Dr. Nichols shares some of the ways you can get involved:
Big Virtual Climb, LLS’s latest innovation in peer-to-peer fundraising, is your chance to stay fit and connect with others across the nation. On June 13, we will climb virtually up 61 stories and 1,762 steps of San Francisco’s iconic Salesforce Tower as one from coast to coast.
Pennies for Patients is rolling out new free resources for schools in need, including STEM+ activities, tools to support children with social and emotional learning, and Hero Squad Live virtual classes for children on Facebook.
Team In Training offers several virtual endurance training options to choose from so that we can support our teammates and beat cancer to the finish line.
Man & Woman of the Year and Students of the Year campaigns are motivating passionate individuals and teams virtually to raise funds, culminating in incredibly meaningful Grand Finale virtual experiences to celebrate their tireless work and dedication.
Light The Night Walk brings light to the darkness of cancer, and you can be sure LLS will create a new kind of event experience that’s as inspirational as ever to our legions of supporters across the country, to celebrate, honor or remember those touched by cancer.
The funds raised through LLS’s fundraising campaigns are used for:
Research to advance targeted therapies and immunotherapies that are saving thousands of lives;
Blood cancer information, education and support for patients;
Policies that ensure patients have access to blood cancer treatments.
Beat AML in the Time of COVID-19: A Powerful New Video
Like many clinical trials across the U.S. and the globe, The Leukemia & Lymphoma’s Beat AML Master Trial has been dramatically impacted by the COVID-19 pandemic and has had to make adjustments to continue to provide critical treatment to patients who were previously enrolled.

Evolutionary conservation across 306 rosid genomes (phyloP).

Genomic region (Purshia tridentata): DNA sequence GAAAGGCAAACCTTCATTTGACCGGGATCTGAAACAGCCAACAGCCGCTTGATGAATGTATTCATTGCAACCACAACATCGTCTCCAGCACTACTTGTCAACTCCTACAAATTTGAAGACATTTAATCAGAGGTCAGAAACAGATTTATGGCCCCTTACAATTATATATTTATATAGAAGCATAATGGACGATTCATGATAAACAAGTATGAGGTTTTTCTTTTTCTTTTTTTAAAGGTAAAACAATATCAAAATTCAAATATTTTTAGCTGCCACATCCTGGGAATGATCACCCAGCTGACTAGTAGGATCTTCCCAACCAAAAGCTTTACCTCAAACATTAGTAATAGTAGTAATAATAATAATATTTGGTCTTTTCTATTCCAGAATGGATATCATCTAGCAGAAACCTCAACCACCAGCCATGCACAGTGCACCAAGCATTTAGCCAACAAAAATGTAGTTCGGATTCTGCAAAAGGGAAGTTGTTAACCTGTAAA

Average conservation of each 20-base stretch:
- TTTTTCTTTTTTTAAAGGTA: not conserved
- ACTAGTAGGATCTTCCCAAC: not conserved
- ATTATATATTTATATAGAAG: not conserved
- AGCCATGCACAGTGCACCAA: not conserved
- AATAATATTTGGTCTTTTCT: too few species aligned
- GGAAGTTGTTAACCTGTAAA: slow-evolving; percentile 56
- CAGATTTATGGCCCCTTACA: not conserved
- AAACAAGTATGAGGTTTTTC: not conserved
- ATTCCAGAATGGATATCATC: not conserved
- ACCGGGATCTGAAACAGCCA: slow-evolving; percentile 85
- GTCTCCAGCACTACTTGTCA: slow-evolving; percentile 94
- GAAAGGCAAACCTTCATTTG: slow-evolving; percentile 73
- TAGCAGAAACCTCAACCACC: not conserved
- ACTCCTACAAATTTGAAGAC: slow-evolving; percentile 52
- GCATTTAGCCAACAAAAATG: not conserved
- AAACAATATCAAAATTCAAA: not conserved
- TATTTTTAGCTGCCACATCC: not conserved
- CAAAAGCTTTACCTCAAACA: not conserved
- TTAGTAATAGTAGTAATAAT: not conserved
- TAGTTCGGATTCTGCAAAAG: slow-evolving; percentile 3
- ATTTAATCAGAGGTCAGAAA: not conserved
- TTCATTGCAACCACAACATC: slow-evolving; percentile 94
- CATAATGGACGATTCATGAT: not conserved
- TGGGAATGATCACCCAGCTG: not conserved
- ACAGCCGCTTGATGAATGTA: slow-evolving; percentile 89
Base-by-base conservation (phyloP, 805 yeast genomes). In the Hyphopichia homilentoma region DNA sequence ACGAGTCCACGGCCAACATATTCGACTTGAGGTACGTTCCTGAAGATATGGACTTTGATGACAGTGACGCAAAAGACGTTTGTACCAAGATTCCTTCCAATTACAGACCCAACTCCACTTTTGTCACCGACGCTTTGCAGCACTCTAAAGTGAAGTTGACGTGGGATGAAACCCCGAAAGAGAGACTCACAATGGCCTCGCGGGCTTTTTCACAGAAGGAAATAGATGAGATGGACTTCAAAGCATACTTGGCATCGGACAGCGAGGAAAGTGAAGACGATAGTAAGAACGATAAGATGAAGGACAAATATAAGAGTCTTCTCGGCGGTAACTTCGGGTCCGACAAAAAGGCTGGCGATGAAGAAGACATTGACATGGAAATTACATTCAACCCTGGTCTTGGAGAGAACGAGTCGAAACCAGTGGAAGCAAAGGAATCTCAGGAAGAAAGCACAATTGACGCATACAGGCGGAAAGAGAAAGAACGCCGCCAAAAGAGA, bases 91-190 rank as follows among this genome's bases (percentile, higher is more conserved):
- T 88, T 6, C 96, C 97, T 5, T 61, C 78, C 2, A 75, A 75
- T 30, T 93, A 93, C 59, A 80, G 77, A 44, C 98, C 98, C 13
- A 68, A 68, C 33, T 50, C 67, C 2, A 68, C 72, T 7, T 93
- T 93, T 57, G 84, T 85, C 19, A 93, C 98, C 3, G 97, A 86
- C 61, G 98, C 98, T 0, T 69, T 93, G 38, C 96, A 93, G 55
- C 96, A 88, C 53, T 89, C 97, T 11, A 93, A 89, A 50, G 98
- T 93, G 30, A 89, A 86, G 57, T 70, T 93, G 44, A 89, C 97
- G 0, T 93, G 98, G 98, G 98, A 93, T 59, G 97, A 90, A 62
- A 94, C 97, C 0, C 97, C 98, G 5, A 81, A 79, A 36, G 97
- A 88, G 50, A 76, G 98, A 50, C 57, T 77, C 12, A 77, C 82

A Groundbreaking Trial
LLS has been leading this first-of-its kind collaboration since 2016 to simultaneously test multiple treatments for patients with acute myeloid leukemia. The Beat AML Master Trial was launched to address the 40-year practice of treating all patients with the same combination of chemotherapies which simply doesn’t work for many, especially older patients for whom the drugs are highly toxic.
AML is a fast-moving disease with multiple subtypes that needs to be treated quickly once diagnosed; using advanced technology we’ve shown we can rapidly analyze an AML patient’s genetics to identify the mutation driving their subtype of cancer. In Beat AML we’ve shown we can turn around the genetic analysis within an unprecedented seven days and safely make a treatment decision about the right therapy for the right patient.
To date, we’ve screened more than 900 patients, with many of them going on to receive a targeted treatment at one of the 16 cancer centers around the country hosting the trial.
Data shows that patients who were part of the Beat AML study had a lower early mortality compared to patients who elected standard of care, and superior overall survival. In one sub-study, patients’ median survival was 12.8 months vs. 3.9 months for patients with standard of care
Beat AML has set stage for how clinical trials using a precision medicine approach can be done in blood cancers in the future. The trial is changing the paradigm for how AML is treated using a precision medicine approach.